Martensitic Transformations in Steels: A 3D Phase-field Study
2012 (English)Doctoral thesis, comprehensive summary (Other academic)
Martensite is considered to be the backbone of the high strength of many commercial steels. Martensite is formed by a rapid diffusionless phase transformation, which has been the subject of extensive research studies for more than a century. Despite such extensive studies, martensitic transformation is still considered to be intriguing due to its complex nature. Phase-field method, a computational technique used to simulate phase transformations, could be an aid in understanding the transformation. Moreover, due to the growing interest in the field of “Integrated computational materials engineering (ICME)”, the possibilities to couple the phase-field method with other computational techniques need to be explored. In the present work a three dimensional elastoplastic phase-field model, based on the works of Khachaturyan et al. and Yamanaka et al., is developed to study the athermal and the stress-assisted martensitic transformations occurring in single crystal and polycrystalline steels. The material parameters corresponding to the carbon steels and stainless steels are considered as input data for the simulations. The input data for the simulations is acquired from computational as well as from experimental works. Thus an attempt is made to create a multi-length scale model by coupling the ab-initio method, phase-field method, CALPHAD method, as well as experimental works. The model is used to simulate the microstructure evolution as well as to study various physical concepts associated with the martensitic transformation. The simulation results depict several experimentally observed aspects associated with the martensitic transformation, such as twinned microstructure and autocatalysis. The results indicate that plastic deformation and autocatalysis play a significant role in the martensitic microstructure evolution. The results indicate that the phase-field simulations can be used as tools to study some of the physical concepts associated with martensitic transformation, e.g. embryo potency, driving forces, plastic deformation as well as some aspects of crystallography. The results obtained are in agreement with the experimental results. The effect of stress-states on the stress-assisted martensitic microstructure evolution is studied by performing different simulations under different loading conditions. The results indicate that the microstructure is significantly affected by the loading conditions. The simulations are also used to study several important aspects, such as TRIP effect and Magee effect. The model is also used to predict some of the practically important parameters such as Ms temperature as well as the volume fraction of martensite formed. The results also indicate that it is feasible to build physically based multi-length scale model to study the martensitic transformation. Finally, it is concluded that the phase-field method can be used as a qualitative aid in understanding the complex, yet intriguing, martensitic transformations.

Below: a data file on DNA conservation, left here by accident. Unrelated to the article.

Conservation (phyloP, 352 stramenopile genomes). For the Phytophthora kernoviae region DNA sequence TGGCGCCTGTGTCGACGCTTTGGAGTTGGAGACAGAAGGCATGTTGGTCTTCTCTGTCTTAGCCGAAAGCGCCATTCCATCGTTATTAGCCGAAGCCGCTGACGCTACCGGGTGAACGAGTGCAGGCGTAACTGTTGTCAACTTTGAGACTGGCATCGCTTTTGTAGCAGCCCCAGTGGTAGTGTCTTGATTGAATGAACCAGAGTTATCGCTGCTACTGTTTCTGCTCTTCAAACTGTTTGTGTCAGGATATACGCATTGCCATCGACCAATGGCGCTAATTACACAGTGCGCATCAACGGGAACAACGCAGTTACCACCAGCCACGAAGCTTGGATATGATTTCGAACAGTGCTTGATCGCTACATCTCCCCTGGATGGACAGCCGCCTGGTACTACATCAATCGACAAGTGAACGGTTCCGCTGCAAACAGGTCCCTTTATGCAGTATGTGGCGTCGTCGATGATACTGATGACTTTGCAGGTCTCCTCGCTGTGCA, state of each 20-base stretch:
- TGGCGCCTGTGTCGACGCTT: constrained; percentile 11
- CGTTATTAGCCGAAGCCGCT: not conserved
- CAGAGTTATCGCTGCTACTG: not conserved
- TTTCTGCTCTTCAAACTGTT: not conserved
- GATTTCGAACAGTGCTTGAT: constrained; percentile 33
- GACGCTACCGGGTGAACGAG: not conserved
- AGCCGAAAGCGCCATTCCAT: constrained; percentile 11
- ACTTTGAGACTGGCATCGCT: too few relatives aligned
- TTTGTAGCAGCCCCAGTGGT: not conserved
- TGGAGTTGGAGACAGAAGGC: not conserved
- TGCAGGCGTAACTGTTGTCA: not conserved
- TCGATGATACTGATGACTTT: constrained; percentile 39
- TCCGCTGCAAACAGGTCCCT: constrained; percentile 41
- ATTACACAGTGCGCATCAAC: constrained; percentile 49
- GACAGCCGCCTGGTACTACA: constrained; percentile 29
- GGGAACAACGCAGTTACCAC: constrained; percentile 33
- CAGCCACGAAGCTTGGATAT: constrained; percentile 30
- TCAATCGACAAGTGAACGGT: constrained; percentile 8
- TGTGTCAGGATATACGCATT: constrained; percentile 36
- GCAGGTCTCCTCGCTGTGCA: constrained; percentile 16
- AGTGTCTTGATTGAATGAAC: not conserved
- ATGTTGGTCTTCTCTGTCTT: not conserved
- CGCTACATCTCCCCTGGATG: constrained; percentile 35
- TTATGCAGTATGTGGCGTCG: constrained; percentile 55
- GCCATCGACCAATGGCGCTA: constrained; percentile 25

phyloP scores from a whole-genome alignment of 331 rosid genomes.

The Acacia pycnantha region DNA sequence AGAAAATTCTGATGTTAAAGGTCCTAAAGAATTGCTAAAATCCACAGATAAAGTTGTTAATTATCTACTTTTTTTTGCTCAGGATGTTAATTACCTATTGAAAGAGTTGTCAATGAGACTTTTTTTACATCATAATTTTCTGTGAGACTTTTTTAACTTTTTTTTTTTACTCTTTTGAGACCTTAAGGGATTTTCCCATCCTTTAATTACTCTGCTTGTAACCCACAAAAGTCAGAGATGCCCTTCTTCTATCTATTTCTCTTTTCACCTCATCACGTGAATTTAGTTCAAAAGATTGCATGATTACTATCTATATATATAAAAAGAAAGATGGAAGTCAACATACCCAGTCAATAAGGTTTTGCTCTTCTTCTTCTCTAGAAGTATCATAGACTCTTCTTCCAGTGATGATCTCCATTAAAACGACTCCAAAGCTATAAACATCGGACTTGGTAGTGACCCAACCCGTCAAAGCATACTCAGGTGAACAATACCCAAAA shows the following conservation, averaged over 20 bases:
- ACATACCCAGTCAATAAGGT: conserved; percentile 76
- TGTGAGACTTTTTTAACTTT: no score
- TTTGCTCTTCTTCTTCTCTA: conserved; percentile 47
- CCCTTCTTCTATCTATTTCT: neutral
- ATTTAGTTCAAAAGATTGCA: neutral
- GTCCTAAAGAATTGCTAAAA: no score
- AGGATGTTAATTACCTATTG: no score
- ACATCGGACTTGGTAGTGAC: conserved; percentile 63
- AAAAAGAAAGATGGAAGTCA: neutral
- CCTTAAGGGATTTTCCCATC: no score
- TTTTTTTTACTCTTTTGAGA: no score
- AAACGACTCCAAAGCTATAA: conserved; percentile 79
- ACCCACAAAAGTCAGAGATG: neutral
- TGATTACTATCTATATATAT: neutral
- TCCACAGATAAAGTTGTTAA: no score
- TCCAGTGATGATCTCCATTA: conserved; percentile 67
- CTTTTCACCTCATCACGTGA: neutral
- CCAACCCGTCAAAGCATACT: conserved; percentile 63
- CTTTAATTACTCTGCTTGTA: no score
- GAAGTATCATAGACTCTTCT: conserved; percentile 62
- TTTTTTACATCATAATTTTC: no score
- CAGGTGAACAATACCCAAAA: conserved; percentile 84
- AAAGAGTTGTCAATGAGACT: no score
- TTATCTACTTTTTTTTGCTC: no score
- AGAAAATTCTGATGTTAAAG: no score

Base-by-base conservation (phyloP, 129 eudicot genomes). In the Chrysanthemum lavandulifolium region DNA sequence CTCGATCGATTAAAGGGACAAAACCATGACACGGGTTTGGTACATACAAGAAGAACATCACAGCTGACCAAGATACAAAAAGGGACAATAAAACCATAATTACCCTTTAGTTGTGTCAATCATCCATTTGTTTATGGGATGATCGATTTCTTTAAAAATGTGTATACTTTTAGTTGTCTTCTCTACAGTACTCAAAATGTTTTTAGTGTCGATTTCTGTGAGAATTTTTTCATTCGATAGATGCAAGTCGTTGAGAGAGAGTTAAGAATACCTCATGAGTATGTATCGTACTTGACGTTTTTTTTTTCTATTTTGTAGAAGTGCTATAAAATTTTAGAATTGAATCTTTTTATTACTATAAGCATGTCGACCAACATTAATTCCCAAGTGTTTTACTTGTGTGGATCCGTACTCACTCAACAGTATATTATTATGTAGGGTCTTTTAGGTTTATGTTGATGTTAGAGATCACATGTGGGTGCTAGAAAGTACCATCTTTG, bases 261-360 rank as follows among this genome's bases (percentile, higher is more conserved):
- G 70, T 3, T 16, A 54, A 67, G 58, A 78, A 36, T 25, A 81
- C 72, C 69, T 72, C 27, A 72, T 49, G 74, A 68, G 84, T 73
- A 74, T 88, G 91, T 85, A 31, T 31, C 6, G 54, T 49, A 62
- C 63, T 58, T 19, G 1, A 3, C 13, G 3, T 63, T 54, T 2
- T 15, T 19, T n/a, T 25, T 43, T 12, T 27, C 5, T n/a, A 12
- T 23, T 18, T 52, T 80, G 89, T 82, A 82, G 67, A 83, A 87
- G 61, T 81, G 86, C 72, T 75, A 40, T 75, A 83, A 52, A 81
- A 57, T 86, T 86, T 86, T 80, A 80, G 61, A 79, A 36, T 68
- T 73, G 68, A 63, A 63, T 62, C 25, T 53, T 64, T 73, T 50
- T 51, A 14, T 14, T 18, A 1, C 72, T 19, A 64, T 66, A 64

Place, publisher, year, edition, pages
Stockholm: KTH Royal Institute of Technology, 2012. , xii, 56 p.
Phase-field method, Martensitic transformations, Plastic de formation, Multi-length scale modeling, Microstructure, Stress states, Steels
Materials Engineering Metallurgy and Metallic Materials
IdentifiersURN: urn:nbn:se:kth:diva-95316ISBN: 978-91-7501-388-6 (print)OAI: oai:DiVA.org:kth-95316DiVA: diva2:527800
2012-06-15, B2, Materialvetenskap, Brinellvägen 23, KTH, Stockholm, 10:00 (English)
Wang, Yunzhi, Professor
Ågren, John, ProfessorBorgenstam, Annika, Associate Professor
QC 201205252012-05-252012-05-222012-08-07Bibliographically approved
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